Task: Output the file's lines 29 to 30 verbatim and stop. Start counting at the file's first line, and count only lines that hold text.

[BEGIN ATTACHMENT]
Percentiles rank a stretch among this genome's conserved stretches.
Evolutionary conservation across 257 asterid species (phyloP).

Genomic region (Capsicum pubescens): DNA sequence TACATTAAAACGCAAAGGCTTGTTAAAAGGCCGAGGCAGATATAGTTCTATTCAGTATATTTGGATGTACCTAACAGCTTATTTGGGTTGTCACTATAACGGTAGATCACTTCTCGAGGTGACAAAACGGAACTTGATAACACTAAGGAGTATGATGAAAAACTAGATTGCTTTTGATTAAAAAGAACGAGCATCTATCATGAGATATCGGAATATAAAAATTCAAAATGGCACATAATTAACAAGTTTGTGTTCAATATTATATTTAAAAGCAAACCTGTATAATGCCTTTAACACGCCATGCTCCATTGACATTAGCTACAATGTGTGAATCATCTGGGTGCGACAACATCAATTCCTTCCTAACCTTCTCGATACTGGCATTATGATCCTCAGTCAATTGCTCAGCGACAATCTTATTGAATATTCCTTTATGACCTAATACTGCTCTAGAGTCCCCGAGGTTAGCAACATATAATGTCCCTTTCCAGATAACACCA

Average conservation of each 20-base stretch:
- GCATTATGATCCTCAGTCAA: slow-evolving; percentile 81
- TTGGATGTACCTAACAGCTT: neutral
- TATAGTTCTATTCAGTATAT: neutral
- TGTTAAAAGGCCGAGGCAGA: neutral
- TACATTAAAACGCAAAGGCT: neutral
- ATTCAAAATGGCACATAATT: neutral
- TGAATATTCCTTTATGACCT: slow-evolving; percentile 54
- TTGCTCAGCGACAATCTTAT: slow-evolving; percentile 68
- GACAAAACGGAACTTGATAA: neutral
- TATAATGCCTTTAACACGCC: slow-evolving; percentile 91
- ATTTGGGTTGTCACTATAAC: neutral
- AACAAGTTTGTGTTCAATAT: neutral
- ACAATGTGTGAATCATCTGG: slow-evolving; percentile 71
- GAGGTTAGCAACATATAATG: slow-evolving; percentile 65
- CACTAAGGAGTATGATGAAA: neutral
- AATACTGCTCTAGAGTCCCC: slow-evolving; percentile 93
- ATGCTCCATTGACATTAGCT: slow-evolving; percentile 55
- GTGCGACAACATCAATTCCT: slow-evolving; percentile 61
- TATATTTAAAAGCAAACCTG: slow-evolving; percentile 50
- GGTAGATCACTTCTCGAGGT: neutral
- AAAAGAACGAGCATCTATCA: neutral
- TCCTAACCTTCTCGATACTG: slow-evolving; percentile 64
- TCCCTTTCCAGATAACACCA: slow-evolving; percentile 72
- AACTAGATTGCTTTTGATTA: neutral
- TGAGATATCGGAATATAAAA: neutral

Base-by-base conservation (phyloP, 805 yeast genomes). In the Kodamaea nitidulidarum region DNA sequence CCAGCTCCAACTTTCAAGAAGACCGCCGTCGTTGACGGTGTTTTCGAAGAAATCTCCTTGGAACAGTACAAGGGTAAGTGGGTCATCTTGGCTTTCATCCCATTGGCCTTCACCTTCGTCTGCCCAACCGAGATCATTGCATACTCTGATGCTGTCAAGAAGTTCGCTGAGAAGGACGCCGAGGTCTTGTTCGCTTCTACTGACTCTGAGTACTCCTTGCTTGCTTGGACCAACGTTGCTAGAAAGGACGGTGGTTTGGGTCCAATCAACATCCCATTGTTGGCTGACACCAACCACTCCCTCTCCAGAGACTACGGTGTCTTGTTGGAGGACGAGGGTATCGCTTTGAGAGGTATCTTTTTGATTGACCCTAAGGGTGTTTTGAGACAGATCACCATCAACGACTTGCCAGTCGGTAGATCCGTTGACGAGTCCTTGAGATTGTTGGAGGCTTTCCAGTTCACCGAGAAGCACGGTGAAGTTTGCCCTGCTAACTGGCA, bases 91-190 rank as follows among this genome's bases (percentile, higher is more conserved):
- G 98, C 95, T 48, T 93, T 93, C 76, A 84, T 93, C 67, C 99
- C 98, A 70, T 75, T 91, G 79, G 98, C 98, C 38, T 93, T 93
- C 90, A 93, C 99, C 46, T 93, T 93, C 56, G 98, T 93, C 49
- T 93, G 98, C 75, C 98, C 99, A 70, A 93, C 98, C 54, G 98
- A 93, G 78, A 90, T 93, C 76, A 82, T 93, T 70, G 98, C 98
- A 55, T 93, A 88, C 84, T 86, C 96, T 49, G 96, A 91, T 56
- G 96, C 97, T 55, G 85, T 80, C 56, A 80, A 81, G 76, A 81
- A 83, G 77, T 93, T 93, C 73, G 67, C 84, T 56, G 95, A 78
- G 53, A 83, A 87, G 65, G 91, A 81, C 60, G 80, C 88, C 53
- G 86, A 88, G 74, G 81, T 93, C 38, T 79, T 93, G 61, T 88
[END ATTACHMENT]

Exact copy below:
- TGAGATATCGGAATATAAAA: neutral

Base-by-base conservation (phyloP, 805 yeast genomes). In the Kodamaea nitidulidarum region DNA sequence CCAGCTCCAACTTTCAAGAAGACCGCCGTCGTTGACGGTGTTTTCGAAGAAATCTCCTTGGAACAGTACAAGGGTAAGTGGGTCATCTTGGCTTTCATCCCATTGGCCTTCACCTTCGTCTGCCCAACCGAGATCATTGCATACTCTGATGCTGTCAAGAAGTTCGCTGAGAAGGACGCCGAGGTCTTGTTCGCTTCTACTGACTCTGAGTACTCCTTGCTTGCTTGGACCAACGTTGCTAGAAAGGACGGTGGTTTGGGTCCAATCAACATCCCATTGTTGGCTGACACCAACCACTCCCTCTCCAGAGACTACGGTGTCTTGTTGGAGGACGAGGGTATCGCTTTGAGAGGTATCTTTTTGATTGACCCTAAGGGTGTTTTGAGACAGATCACCATCAACGACTTGCCAGTCGGTAGATCCGTTGACGAGTCCTTGAGATTGTTGGAGGCTTTCCAGTTCACCGAGAAGCACGGTGAAGTTTGCCCTGCTAACTGGCA, bases 91-190 rank as follows among this genome's bases (percentile, higher is more conserved):